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BorgWarner 4x4 Parts Plant Reopens After Tornado Damage
Amidst ongoing repairs of tornado damage, BorgWarner workers get the transfer case production line moving again.
May 8, 2020
3 Min Read
Mud-bashing 4x4s like this 2020 Ford F-250 Super Duty Tremor rely on BorgWarner transfer cases from the Seneca, S.C. plant to transmit power to their front wheels. Image source: Ford Motor Co.
Ford relies on the plant for its four-wheel drive and/or all-wheel drive versions of F-150, Expedition, Super Duty, Explorer, Transit, Lincoln Navigator and Lincoln Aviator, according to spokeswoman Kelli Felker. Toyota uses the BorgWarner transfer case in its Tundra full-size pickup truck, reported spokesman Cole Young, while Ram declined to say which models use this part.
BorgWarner electro-mechanical transfer case. Image source: BorgWarner
OEM factories have been stalled by COVID-19-related closures, so the shortage of critical transfer cases has not slowed production of the hot-selling work vehicles. During the virus shutdown, car sales have nearly stopped, but trucks are continuing to sell briskly. Autodata Corp. reported this week that trucks outsold cars by 17,000 units in the U.S. in April.
Recovering from the tornado damage has been a tremendous effort of 500 hours by the BorgWarner team, contractors, and customers have supported the effort to bring the machining and assembly portions of the facility back to working order, the company reported.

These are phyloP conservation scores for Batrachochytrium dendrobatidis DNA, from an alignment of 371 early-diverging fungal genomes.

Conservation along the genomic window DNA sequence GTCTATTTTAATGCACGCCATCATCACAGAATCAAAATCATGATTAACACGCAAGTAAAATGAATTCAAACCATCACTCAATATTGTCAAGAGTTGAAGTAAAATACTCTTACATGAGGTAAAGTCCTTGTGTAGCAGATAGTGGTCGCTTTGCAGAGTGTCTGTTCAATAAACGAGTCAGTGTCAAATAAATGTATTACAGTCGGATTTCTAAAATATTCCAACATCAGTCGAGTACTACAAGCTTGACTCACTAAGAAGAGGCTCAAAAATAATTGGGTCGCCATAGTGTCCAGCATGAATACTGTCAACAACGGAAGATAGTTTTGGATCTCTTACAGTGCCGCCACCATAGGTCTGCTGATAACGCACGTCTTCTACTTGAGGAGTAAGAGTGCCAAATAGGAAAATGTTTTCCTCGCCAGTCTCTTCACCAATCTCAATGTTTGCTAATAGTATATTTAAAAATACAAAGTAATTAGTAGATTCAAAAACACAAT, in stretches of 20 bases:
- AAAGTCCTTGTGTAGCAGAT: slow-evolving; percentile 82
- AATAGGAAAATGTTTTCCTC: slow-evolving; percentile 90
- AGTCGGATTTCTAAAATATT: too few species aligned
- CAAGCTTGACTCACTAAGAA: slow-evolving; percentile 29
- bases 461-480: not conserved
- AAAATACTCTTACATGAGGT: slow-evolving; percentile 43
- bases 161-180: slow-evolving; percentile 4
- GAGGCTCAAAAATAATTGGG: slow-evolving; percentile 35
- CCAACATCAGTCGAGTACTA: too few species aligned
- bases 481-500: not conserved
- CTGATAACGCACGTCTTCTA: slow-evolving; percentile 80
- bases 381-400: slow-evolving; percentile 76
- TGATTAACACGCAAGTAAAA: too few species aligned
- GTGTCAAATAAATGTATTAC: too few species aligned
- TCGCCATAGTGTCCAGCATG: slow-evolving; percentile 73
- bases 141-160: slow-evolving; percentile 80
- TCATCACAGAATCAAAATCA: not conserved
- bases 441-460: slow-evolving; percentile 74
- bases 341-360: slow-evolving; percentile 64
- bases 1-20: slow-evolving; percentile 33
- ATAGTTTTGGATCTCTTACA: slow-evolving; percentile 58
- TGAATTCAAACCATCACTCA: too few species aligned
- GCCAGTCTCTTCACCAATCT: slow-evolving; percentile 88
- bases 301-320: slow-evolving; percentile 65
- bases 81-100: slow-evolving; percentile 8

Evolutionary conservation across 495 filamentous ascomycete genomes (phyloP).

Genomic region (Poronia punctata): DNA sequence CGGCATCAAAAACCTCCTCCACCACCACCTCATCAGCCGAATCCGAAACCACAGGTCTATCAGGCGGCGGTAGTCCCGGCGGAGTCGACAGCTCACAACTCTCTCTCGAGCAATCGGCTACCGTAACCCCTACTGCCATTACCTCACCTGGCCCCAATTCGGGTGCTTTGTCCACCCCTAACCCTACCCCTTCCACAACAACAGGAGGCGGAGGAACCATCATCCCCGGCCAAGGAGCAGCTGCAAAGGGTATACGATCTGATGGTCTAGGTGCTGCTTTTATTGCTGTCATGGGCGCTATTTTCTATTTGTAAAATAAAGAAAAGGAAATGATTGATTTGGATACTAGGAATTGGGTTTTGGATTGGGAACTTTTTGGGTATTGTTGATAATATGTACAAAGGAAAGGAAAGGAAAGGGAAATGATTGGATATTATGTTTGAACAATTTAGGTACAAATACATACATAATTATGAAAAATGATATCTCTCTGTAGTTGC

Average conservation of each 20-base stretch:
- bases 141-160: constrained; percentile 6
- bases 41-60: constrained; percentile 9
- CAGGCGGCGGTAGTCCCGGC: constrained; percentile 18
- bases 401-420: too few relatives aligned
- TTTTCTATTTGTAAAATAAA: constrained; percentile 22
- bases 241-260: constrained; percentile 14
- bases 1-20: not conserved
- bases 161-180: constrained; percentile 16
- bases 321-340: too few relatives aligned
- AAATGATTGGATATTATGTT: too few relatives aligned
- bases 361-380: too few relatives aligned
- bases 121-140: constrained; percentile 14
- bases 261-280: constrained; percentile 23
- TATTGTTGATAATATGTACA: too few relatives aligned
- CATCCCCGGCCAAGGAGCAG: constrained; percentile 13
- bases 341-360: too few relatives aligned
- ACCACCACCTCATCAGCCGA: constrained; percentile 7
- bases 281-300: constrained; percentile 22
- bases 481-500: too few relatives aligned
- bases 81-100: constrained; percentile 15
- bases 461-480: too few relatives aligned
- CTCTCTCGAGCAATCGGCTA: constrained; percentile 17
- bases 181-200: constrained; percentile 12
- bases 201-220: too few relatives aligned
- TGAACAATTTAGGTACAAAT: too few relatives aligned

The factory is back in production of its sought-after transfer cases, but there is still work to do, as Borg Warner describes the scene as a “working construction site.” However, employees are able to return to the reconstructed areas with proper precautionary measures, the statement explained.
“It’s a true testament to the power of collaboration and teamwork of the employees in Seneca and all of BorgWarner,” said Joe McCulloch, the plant’s manager.
Damage to the plant as seen from a drone. Image source: BorgWarner
One employee was killed in the storm, according to Michelle Collins, BorgWarner marketing and public relations director. Oconee County Coroner Karl Addis identified the victim as Jack F. Harvill, 77, who was employed by BorgWarner contractor American Security. Mr. Harvill was a security guard stationed at the plant’s main entrance. The guard building where he was stationed suffered a structural collapse during the storm that occurred at approximately 3:30 am., according to the coroner’s release.
The tornado was rated an EF3 by the National Weather Service, with winds of 160 mph, and it travelled eight miles, according to Oconee County, S.C. authorities.
Proud BorgWarner team members sign the first post-tornado transfer case off the assembly line. Image source: BorgWarner
Dan Carney is a Design News senior editor, covering automotive technology, engineering and design, especially emerging electric vehicle and autonomous technologies.
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